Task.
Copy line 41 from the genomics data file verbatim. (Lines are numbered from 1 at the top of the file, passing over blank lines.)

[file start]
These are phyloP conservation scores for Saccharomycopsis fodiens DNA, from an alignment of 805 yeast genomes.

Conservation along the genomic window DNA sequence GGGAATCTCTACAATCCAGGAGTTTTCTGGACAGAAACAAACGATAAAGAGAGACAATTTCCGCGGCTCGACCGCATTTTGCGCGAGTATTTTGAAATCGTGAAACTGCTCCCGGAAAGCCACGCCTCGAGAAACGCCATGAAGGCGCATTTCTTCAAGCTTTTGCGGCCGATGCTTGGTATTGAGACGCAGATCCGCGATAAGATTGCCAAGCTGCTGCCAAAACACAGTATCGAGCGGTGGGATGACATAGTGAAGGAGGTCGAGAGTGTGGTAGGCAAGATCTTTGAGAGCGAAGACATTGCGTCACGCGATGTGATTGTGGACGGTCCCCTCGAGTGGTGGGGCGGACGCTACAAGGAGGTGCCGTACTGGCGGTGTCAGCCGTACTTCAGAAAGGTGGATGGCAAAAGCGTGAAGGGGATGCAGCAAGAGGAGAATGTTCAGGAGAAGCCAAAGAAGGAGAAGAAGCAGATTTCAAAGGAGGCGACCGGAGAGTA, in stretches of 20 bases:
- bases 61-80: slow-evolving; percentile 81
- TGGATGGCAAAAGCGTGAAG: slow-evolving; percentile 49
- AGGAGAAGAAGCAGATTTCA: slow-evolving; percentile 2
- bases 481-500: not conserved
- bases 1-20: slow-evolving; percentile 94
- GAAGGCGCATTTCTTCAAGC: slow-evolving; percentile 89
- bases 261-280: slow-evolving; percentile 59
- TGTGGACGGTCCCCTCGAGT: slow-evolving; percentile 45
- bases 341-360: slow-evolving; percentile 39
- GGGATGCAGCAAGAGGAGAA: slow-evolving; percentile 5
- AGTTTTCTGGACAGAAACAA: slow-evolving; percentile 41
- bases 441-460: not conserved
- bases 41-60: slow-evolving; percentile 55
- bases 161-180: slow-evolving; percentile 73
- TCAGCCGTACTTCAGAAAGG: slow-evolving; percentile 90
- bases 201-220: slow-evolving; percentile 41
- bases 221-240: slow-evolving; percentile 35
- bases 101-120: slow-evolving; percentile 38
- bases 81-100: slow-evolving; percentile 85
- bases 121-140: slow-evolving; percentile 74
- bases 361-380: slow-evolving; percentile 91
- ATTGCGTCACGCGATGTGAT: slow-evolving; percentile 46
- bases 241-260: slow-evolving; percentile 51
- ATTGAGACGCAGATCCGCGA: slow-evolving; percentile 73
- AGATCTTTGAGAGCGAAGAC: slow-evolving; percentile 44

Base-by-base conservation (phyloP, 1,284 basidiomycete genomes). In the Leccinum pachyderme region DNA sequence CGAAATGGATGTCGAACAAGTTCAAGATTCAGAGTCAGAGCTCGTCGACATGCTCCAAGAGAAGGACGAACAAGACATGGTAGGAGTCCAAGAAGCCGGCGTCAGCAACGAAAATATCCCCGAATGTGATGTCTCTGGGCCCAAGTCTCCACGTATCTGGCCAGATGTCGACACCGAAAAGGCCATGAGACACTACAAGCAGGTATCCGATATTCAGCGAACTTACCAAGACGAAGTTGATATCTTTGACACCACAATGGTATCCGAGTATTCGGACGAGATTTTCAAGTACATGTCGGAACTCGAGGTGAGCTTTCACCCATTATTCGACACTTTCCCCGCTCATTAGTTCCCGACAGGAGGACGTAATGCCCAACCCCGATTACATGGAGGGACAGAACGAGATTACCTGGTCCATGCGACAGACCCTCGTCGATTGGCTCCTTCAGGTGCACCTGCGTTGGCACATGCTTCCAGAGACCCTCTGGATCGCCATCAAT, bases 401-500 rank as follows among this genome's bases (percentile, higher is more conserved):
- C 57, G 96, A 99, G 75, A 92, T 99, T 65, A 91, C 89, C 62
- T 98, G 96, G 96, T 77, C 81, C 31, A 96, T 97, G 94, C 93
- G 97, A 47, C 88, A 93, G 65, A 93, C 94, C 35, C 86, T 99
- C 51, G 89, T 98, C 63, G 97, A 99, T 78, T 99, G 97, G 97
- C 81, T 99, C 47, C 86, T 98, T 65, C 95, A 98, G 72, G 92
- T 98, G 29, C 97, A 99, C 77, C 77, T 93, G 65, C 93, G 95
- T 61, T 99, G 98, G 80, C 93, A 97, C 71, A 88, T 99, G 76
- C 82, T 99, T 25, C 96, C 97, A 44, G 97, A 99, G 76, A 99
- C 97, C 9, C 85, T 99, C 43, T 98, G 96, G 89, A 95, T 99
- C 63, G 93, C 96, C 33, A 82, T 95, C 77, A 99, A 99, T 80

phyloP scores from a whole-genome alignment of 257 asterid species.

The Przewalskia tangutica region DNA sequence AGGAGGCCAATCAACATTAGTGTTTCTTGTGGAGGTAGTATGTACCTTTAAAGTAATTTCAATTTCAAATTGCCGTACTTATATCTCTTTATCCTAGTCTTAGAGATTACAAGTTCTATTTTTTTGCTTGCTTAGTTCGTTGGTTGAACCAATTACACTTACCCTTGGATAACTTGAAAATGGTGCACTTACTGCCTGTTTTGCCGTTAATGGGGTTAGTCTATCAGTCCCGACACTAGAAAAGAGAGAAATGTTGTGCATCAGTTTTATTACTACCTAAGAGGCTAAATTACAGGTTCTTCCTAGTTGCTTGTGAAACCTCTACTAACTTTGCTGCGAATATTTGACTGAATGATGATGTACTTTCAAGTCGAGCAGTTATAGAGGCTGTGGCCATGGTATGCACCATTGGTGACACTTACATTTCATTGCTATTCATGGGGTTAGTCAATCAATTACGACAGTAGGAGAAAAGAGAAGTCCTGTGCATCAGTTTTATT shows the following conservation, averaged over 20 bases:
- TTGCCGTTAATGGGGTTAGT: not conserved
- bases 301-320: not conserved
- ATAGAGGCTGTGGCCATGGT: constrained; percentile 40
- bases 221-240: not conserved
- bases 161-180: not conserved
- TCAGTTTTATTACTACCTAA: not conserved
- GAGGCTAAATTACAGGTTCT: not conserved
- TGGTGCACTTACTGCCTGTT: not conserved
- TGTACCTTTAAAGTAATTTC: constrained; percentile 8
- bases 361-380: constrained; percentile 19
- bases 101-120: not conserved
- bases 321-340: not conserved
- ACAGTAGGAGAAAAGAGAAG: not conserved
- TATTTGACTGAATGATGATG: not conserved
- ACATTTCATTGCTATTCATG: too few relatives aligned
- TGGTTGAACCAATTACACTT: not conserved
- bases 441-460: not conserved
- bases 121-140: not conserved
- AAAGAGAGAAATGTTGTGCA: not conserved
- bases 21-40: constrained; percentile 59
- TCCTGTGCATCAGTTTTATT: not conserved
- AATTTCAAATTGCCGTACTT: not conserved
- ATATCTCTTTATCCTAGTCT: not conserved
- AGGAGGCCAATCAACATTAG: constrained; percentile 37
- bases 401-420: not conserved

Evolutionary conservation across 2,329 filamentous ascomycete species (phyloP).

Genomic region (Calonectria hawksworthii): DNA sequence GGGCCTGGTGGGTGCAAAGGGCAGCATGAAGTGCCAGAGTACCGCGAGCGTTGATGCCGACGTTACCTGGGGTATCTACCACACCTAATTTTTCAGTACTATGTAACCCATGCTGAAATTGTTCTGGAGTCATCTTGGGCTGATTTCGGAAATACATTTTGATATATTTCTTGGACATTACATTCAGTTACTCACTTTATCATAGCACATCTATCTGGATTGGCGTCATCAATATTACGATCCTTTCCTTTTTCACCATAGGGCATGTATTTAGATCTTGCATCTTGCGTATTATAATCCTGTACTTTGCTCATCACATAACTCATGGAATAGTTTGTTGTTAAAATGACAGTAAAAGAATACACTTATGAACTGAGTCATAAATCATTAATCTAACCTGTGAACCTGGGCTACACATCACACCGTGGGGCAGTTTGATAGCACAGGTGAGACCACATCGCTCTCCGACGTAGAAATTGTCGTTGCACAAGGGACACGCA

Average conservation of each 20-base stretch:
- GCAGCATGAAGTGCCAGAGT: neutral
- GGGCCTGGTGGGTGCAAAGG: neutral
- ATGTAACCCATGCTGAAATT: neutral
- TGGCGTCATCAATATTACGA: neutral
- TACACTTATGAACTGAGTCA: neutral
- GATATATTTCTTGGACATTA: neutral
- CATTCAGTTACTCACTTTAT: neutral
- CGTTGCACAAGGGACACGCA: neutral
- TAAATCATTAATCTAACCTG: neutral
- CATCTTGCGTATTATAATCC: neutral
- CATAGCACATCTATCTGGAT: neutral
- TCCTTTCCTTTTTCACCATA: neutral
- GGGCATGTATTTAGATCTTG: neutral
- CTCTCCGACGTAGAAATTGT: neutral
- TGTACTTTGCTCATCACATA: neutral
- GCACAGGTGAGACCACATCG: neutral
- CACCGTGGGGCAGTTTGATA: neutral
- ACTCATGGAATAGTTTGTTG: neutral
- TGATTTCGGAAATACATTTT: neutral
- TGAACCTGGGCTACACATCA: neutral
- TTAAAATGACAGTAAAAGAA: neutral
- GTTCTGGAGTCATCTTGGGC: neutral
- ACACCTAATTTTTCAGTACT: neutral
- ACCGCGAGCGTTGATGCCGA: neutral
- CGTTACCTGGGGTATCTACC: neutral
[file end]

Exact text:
- TTGCCGTTAATGGGGTTAGT: not conserved